There is an issue with the game's camera. It's a good choice to go with an isometric camera, since there aren't too many roguelites like that, and since you'll be visiting so many dungeons, you'll certainly get RPG vibes. However, the inability to rotate or tilt the camera means that some doors that don't necessarily lead to secrets or power-ups are going to be much tougher to see than others. The zoom level is problematic if you sit a decent distance away from your TV set; the overall gameplay area can feel quite small, especially with the environments not boasting too many open areas. This is less of an issue if you sit close to your TV or if you're playing on a monitor, so it can be a situation-specific issue.


Graphically, West of Dead looks very stylish. The graphic novel look means that huge swaths of the screen are soaked in black, and although the other colors don't cover a wide spectrum, they "pop" more due to that singular color's overwhelming presence. The character designs and animations are quite nice, and the starkness of the environment makes for a different-looking version of the West and purgatory, but due to the aforementioned camera zoom, you won't appreciate it much unless you're visiting the watch or bartender. Considering the circumstances, the lack of abundant effects is a bit disappointing, but at least the game maintains a high frame rate without much issue.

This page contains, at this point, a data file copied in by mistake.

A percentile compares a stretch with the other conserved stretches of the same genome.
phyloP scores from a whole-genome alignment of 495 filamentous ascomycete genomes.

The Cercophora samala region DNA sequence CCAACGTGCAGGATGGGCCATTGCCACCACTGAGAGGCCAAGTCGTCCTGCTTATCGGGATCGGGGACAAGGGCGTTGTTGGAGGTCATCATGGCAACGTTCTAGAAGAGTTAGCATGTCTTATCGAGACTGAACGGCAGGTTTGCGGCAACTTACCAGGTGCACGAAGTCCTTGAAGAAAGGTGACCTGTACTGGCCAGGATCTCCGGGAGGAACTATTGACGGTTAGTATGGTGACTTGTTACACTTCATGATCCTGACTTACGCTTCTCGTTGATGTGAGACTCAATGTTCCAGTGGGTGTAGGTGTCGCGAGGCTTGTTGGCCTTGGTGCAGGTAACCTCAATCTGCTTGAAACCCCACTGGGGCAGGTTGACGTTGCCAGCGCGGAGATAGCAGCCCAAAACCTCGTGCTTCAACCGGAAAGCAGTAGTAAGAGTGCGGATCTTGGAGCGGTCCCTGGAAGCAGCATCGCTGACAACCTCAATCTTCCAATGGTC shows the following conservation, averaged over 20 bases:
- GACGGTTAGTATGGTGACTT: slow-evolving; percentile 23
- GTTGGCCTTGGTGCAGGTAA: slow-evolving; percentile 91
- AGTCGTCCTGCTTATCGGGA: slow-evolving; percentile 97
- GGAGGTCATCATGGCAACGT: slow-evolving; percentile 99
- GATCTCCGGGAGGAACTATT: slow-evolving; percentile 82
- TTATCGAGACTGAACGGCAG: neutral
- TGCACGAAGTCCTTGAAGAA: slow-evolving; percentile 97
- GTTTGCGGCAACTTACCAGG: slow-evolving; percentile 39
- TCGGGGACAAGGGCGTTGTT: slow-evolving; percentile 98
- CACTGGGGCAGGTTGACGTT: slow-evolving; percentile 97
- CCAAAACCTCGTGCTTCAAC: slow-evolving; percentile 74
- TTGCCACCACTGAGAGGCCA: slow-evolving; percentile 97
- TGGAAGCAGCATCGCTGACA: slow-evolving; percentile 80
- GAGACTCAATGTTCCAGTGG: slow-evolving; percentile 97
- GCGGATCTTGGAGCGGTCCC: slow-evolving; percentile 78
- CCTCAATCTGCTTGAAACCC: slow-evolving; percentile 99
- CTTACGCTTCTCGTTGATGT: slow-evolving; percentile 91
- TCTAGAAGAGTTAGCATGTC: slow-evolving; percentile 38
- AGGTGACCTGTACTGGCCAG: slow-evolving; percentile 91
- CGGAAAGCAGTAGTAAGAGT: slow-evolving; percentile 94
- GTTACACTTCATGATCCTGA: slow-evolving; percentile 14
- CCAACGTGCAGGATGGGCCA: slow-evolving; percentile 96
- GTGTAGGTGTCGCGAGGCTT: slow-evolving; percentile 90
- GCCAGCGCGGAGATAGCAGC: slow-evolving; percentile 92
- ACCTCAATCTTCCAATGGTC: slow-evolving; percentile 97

While not as good as the graphics, the audio does its job to make the presentation appealing. Hearing Ron Perlman do a more subdued voice may throw people off initially, but you get accustomed to it since it isn't immediately recognizable. You'll wish that other characters in the game get to speak as often; the game feels a bit empty otherwise, but that can be chalked up to another way of emphasizing your lone journey. The effects and music are quite good, but though you won't hear the latter as much unless you're in gunfights. Given how short some of these gunfights are, it can be tiresome to hear the same ending guitar riff again and again.

West of Dead does most things right as far as roguelites go. The random nature of almost every element of every run can cause some large difficulty spikes, but the overall difficulty evens out in the end. The premise works fine even if it means having to hear it countless times over multiple runs, and while the measured combat feels fresh for a Western, the zoomed-out camera angle doesn't help you appreciate it. Overall, West of Dead is a solid roguelike for those who aren't burned out on the genre yet.

Score: 7.5/10